“This book is haaaaaaard,” is what I posted on Instagram the day I started this book. Kyung Cho is a college professor who is facing the loss of his home. Then a random act of violence forces his parents, people who he cut out of his life, to move in with him. With his parents comes the painful past he’s been trying to erase–a past that can cost him everything he has, depending on how he chooses to react.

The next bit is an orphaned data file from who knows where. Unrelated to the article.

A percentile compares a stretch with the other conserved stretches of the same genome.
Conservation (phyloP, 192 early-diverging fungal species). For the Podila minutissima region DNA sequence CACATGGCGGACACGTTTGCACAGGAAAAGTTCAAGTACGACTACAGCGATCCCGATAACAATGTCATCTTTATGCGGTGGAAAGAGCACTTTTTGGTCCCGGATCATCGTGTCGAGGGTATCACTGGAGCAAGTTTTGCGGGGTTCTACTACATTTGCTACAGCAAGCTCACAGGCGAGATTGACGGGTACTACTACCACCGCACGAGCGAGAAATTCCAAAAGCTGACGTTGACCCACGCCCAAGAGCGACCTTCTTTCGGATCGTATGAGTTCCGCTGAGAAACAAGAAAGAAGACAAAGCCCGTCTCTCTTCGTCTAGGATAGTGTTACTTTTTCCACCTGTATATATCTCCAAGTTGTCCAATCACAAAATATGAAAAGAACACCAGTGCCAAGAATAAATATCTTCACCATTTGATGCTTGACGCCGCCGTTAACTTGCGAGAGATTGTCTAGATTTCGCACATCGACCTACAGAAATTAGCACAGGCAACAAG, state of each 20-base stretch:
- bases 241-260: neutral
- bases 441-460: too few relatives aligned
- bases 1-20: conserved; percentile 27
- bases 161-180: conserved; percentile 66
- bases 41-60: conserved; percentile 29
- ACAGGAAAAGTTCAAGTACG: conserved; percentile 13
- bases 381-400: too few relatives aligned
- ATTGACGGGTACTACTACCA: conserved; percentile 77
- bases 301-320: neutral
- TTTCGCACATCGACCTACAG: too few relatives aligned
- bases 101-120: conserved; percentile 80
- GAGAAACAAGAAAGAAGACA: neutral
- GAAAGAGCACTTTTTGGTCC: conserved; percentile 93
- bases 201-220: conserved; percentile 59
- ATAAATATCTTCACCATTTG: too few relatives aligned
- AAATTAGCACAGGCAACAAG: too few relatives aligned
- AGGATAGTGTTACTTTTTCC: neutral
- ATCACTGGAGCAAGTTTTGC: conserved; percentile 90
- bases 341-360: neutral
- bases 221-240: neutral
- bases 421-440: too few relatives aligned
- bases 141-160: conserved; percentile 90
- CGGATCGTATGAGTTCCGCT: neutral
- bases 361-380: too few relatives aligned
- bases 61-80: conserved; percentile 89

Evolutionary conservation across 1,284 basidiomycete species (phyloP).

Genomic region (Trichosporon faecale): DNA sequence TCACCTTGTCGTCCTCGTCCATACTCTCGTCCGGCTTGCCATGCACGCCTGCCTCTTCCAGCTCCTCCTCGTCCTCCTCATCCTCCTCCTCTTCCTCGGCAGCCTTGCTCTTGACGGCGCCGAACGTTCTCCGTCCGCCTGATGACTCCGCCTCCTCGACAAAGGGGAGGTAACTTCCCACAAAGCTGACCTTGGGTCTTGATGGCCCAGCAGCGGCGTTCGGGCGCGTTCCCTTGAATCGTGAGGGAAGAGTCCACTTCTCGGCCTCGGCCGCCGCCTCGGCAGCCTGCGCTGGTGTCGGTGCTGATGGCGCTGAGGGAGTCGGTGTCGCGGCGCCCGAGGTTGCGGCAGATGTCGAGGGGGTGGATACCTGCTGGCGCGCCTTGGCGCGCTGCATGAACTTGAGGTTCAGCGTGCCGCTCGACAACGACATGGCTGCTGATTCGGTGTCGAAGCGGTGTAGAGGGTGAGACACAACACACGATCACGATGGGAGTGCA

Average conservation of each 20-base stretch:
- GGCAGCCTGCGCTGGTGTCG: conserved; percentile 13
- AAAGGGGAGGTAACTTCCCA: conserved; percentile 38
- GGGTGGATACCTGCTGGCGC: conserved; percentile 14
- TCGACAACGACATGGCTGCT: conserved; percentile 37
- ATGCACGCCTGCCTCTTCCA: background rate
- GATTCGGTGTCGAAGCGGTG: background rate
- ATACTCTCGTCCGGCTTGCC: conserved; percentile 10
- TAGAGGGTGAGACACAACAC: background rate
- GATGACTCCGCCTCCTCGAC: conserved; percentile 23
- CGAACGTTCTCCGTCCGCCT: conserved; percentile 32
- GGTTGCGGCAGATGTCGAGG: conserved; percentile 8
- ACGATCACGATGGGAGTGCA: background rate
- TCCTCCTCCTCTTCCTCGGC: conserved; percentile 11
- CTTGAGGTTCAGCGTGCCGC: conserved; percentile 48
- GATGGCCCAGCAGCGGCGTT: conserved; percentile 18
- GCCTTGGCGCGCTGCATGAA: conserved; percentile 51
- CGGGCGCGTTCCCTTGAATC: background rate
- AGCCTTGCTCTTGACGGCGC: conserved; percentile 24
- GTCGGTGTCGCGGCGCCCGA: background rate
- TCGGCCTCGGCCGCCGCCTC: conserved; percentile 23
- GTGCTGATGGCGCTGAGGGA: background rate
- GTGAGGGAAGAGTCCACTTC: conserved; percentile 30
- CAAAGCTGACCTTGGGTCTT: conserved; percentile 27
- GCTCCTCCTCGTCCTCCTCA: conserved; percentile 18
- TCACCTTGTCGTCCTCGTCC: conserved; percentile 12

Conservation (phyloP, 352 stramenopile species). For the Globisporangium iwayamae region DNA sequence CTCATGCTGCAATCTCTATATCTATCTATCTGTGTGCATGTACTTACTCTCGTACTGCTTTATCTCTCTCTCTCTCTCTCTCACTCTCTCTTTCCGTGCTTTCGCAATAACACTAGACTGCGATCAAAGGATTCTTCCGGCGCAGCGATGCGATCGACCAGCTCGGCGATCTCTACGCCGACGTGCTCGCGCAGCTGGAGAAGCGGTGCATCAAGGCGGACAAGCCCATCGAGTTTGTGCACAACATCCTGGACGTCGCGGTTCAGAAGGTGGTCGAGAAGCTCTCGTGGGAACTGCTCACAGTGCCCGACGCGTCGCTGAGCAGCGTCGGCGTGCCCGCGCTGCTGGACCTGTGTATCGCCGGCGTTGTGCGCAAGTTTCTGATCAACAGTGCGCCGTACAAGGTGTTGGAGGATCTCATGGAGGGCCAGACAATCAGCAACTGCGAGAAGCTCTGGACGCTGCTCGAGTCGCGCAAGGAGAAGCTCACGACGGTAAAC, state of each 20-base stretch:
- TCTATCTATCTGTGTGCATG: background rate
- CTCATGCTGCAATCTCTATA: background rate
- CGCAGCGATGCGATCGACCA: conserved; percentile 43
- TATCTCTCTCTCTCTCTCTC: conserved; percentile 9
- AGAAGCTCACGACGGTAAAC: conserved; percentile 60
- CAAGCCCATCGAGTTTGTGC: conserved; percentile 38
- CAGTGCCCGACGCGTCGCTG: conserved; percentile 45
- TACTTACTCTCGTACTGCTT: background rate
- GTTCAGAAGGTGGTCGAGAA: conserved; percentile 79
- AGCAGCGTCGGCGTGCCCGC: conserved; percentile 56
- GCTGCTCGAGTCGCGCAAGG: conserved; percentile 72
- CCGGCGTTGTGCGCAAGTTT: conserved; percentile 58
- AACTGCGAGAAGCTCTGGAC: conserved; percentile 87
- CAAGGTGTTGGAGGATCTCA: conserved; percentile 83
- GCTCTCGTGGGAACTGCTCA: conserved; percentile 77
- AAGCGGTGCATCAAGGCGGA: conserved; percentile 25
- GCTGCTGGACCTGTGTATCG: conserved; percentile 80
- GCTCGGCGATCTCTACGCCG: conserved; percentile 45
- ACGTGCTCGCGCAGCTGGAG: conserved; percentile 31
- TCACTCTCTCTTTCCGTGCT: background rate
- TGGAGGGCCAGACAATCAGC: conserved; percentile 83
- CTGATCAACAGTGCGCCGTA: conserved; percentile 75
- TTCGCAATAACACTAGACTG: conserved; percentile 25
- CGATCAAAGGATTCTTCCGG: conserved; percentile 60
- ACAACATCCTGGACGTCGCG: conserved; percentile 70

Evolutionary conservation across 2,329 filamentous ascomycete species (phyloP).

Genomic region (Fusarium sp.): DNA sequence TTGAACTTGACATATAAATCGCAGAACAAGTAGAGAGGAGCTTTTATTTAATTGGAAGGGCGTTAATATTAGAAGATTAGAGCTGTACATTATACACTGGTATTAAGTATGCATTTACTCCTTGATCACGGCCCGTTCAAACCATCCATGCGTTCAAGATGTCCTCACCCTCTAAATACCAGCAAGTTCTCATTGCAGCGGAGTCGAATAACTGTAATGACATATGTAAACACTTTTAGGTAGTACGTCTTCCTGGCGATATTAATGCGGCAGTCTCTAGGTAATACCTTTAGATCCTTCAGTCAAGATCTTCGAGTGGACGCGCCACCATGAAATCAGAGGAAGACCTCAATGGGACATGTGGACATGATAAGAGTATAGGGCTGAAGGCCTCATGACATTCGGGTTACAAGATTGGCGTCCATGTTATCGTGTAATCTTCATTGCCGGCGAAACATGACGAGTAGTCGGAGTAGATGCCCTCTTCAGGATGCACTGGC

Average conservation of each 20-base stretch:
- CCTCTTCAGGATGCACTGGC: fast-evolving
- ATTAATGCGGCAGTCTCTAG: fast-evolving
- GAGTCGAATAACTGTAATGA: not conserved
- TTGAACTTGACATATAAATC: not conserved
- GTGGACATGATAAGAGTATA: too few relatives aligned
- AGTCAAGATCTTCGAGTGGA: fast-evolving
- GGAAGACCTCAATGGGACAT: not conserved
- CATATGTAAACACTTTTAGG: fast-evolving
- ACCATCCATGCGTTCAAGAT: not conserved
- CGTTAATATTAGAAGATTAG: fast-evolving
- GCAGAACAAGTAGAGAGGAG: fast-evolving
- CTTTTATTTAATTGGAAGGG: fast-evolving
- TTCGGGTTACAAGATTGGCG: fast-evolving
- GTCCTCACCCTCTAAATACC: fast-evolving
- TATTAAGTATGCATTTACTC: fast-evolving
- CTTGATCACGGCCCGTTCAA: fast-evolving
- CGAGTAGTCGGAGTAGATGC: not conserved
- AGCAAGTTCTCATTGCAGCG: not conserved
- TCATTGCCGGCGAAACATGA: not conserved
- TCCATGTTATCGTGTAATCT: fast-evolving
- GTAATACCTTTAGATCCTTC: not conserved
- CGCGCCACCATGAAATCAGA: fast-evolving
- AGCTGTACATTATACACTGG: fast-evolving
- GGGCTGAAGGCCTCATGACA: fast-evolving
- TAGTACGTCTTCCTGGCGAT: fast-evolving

Shelter is the ultimate in fucked up family drama. “Shelter,” in any form, is conspicuously absent from this story. Forgiveness is shallow and impermanent, and though scars have faded over time, the emotional wounds are still very much open. Kyung wants to erase his past, but he faces down the uncertainty of the future. Kyung lives in an in-between, timeless state, but he is at risk of being steamrolled by the forward march of time itself. Jung Yun has written the quintessential Korean-American novel, deftly describing how Korean attitudes of obligation, fairness, and resentment clash and (possibly) overlap American attitudes towards these same ideals. I’m certain that it will become a “discovery” of literature: one of those slow burns that will eventually explode into the landscape of literature over time.